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INSTALLBOOT(8)          NetBSD System Manager's Manual          INSTALLBOOT(8)


NAME
installboot -- install disk bootstrap software
SYNOPSIS
installboot [-fnv] [-B s2bno] [-b s1bno] [-m machine] [-o options] [-t fstype] [-u U-Boot-paths] filesystem primary [secondary] installboot -c [-fnv] [-m machine] [-o options] [-t fstype] filesystem installboot -e [-fnv] [-m machine] [-o options] bootstrap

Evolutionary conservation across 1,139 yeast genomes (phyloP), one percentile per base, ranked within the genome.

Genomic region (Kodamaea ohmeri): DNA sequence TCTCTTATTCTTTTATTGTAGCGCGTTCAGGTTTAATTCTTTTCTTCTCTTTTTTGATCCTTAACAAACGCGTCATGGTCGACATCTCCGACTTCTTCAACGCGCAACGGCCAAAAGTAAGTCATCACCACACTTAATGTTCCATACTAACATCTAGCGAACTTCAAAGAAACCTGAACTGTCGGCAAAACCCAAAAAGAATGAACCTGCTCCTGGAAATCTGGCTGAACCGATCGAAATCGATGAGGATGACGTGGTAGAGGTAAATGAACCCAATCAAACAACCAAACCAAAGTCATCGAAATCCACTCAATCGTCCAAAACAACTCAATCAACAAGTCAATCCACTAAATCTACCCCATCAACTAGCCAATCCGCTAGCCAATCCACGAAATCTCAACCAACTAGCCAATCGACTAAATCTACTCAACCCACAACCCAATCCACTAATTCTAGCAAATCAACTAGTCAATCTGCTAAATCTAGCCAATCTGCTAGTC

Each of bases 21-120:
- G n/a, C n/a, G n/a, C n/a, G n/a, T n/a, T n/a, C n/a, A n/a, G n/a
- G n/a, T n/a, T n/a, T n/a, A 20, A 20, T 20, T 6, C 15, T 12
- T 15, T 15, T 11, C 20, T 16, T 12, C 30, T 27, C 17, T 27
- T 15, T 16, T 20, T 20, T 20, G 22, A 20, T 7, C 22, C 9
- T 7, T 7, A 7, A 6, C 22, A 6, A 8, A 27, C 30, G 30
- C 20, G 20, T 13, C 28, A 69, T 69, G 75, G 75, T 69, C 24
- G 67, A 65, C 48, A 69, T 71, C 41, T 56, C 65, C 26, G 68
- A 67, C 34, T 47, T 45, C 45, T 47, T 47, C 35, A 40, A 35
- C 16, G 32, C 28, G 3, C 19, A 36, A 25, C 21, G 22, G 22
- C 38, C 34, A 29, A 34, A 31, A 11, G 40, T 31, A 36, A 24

DESCRIPTION